NASA Head Agrees to Help Strengthen Aerospace Manufacturing and the STEM Workforce
WASHINGTON, D.C. – Today, U.S. Senator Maria Cantwell (D-WA), chair of the Senate Committee on Commerce, Science, and Transportation, led a Committee hearing with NASA Administrator Bill Nelson on the President’s FY2024 NASA budget. During the hearing, Sen. Cantwell questioned Administrator Nelson on new opportunities to support Washington state’s growing aerospace industry and alleviate the shortage of STEM workers in Washington.
“In my state alone, we're looking at a 60,000 STEM worker shortfall by 2026. And this notion of continuing our efforts on material science, I believe, is a key aspect of where we need to go,” said Sen. Cantwell. “So, NASA, [National Institute of Standards and Technology, and] industry need to continue to collaborate on what I think is training and skilling people in material sciences. Do you agree that NASA should help and work on these issues?”
Administrator Nelson replied: “Indeed, I do. And another thing that you are looking at is thermoplastic composites as a new material -- that would not only help aviation industry, but also the space industry…At your request, Madam Chairman, NASA, Commerce, Defense are developing recommendations to leverage the manufacturing here in America to accelerate our capabilities in manufacturing aerospace technologies like thermoplastics.”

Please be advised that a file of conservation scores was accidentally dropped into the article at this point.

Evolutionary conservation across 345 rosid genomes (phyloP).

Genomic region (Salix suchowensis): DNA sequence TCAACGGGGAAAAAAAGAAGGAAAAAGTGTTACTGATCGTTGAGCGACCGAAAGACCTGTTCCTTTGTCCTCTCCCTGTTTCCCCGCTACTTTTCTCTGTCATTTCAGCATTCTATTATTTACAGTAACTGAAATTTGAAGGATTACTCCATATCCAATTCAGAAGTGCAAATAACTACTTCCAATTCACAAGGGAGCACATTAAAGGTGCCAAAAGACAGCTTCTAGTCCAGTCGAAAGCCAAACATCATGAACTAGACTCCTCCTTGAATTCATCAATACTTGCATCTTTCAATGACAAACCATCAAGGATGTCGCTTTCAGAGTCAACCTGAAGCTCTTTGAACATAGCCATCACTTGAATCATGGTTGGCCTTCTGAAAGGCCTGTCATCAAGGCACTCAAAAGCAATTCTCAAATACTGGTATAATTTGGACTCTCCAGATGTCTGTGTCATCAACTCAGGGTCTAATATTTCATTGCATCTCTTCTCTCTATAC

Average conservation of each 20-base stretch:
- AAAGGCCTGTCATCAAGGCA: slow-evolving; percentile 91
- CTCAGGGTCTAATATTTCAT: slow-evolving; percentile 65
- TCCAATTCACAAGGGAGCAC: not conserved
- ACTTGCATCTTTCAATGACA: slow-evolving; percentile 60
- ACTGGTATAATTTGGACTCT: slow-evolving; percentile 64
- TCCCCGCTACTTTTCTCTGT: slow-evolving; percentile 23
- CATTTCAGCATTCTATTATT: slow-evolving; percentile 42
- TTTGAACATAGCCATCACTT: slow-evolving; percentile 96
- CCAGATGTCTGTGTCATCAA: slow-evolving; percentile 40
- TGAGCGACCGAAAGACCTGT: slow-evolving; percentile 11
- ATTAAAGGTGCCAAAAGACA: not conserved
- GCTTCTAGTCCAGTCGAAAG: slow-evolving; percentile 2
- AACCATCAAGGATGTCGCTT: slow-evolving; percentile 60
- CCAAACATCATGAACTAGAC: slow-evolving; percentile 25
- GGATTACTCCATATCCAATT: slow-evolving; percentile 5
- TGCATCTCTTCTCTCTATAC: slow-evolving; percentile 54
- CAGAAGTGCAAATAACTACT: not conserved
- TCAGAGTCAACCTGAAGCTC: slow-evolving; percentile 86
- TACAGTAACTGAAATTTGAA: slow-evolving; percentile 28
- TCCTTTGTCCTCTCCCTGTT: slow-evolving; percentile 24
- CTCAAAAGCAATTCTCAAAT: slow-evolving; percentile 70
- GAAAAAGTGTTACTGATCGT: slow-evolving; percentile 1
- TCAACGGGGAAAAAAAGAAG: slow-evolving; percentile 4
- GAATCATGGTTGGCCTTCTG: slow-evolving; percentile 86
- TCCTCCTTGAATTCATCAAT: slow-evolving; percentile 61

NASA relies on the aerospace research and manufacturing industries currently thriving in the state. Our contributions include:
- 42 Washington companies are providing services or components for the Artemis missions to return to the Moon, including General Dynamics in Bothell, Aerojet Rocketdyne in Redmond, Blue Origin in Kent, and Toray Composite Material in Tacoma;
- Workers in Redmond provided parts of the propulsion system built for the NASA DART mission, which demonstrated our ability to defend Earth from a planet-destroying asteroid;
- Team Corporation, in Burlington, contributed to testing the James Webb Space Telescope, to ensure it could survive travel into space and complete its scientific exploration mission.
- NASA astronauts Kayla Barron and Anne McClain, both Washington natives, are among the people under consideration to go the Moon for future Artemis missions.
“It should be clear to every member of Congress: we cannot operate our science agencies on the cheap, and we shouldn’t operate them without clear, multi-year direction,” said Sen. Cantwell. “Stable, growing investments in the technologies of the future—from hypersonic wind tunnels to advanced manufacturing—are the best way to protect our national and economic security.”
In November 2019, Senator Cantwell co-sponsored the bipartisan NASA Authorization Act of 2020, which aimed to recognize the Artemis missions in U.S. law for the first time. To provide certainty and stability for the program, language authorizing the Artemis program for the first time and requiring NASA to establish stringent oversight requirements was eventually incorporated into the CHIPS & Science Act, which Cantwell spearheaded through Congress. The CHIPS & Science Act was signed into law on August 9, 2022.
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